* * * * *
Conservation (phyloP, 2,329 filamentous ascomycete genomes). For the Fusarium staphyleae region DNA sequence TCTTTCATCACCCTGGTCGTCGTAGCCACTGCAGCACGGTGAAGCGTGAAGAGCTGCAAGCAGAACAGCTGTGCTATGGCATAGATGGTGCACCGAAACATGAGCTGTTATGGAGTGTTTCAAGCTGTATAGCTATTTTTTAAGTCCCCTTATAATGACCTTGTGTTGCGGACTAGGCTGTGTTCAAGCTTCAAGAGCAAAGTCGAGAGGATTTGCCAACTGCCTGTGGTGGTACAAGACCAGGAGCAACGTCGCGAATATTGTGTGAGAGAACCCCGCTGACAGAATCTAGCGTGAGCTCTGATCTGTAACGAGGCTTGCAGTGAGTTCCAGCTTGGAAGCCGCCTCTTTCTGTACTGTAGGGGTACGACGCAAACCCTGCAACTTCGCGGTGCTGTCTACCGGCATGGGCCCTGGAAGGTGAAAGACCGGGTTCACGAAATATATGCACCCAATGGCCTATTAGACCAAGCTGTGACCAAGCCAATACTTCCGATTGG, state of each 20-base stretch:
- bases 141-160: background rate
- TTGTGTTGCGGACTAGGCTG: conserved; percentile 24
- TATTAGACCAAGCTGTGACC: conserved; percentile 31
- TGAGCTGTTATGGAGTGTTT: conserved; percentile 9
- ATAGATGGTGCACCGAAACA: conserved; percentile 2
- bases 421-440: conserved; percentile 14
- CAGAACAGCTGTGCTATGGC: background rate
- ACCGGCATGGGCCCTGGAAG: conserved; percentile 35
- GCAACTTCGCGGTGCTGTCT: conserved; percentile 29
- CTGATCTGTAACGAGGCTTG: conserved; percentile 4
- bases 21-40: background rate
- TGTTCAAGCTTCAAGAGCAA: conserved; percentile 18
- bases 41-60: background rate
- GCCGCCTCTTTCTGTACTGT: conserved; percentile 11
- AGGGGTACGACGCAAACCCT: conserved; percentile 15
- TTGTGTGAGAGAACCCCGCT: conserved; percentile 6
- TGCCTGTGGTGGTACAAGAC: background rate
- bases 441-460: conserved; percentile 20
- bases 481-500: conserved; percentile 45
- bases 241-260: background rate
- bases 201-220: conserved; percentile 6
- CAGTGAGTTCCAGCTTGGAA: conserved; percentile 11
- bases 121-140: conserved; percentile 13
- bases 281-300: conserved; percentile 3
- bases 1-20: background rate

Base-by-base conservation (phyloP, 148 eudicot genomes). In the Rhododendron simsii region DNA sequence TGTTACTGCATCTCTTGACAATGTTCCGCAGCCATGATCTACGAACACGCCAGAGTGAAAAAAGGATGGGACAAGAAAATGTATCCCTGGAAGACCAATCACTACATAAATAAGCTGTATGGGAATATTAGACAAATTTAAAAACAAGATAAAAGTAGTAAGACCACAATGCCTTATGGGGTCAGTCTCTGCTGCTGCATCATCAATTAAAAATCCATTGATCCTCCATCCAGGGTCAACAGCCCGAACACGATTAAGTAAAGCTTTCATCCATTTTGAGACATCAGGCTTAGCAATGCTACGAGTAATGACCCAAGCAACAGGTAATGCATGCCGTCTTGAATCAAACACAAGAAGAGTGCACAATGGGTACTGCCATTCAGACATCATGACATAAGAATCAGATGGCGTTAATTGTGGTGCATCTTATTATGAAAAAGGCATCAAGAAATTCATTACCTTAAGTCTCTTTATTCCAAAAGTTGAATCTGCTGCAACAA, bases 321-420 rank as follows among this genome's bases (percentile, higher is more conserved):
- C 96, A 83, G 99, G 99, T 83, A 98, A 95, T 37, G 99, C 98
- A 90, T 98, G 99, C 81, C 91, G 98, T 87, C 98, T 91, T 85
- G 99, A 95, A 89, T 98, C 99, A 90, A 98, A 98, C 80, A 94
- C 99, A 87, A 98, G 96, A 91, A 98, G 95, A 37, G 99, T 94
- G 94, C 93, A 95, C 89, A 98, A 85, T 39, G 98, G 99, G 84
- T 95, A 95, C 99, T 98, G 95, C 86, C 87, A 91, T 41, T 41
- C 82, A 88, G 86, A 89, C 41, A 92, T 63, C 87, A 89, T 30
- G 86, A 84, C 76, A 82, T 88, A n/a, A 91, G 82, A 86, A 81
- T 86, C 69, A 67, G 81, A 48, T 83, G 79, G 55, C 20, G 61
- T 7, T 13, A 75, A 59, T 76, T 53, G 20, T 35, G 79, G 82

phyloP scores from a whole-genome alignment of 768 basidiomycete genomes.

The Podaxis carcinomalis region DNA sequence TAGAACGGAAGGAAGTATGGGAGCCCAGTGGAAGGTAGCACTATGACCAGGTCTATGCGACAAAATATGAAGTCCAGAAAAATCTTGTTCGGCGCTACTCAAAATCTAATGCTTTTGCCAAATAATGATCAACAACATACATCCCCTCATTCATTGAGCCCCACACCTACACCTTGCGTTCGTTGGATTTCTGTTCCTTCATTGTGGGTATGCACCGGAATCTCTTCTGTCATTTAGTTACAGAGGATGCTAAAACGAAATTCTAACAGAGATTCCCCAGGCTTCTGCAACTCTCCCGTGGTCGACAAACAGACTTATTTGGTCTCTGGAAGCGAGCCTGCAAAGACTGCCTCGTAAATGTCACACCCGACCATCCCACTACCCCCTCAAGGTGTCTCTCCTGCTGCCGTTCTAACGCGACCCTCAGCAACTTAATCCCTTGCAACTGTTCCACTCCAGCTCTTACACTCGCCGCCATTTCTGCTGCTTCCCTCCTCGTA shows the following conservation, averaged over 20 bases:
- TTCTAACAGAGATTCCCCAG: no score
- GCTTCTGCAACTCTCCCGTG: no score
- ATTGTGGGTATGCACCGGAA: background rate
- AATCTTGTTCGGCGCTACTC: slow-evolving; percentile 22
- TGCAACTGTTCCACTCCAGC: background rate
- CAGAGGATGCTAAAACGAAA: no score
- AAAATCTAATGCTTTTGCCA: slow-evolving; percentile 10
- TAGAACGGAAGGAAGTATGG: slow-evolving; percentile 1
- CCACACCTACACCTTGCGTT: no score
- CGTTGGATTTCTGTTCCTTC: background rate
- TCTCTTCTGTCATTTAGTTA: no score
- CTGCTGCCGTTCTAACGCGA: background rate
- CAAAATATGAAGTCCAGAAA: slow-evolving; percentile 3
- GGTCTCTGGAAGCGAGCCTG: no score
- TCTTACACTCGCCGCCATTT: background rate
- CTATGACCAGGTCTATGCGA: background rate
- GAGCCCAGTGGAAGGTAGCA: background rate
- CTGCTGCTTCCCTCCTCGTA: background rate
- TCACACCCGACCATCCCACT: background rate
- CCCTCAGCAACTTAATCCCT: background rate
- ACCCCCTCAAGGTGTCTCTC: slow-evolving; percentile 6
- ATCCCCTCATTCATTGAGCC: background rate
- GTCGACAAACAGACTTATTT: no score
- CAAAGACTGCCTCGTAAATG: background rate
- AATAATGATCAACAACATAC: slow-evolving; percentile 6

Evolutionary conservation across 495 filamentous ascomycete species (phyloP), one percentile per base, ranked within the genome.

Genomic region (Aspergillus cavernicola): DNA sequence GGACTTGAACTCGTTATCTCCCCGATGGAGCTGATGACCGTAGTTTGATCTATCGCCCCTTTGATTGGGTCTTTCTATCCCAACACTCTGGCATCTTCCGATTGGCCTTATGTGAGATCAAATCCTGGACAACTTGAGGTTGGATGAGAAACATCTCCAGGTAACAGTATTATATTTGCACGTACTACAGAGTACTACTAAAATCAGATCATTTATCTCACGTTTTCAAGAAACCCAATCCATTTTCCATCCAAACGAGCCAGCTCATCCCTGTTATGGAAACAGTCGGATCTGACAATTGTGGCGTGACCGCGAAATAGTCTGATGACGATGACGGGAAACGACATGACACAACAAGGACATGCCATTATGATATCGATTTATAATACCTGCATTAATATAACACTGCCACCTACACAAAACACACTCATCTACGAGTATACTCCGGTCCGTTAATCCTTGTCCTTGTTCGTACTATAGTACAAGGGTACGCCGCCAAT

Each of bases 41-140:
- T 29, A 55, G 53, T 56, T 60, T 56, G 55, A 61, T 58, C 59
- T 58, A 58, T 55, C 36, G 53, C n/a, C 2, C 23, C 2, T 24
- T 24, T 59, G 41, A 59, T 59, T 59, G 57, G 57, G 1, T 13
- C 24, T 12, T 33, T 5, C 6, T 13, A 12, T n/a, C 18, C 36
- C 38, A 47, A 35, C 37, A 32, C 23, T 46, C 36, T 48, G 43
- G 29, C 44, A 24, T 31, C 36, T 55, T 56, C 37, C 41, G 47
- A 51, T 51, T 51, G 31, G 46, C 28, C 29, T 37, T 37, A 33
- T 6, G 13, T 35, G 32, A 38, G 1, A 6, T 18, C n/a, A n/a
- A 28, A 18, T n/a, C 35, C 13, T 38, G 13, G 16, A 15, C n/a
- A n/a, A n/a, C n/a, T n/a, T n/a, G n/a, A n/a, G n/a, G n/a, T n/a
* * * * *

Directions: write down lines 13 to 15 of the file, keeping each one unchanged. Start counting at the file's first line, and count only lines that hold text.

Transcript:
- TGTTCAAGCTTCAAGAGCAA: conserved; percentile 18
- bases 41-60: background rate
- GCCGCCTCTTTCTGTACTGT: conserved; percentile 11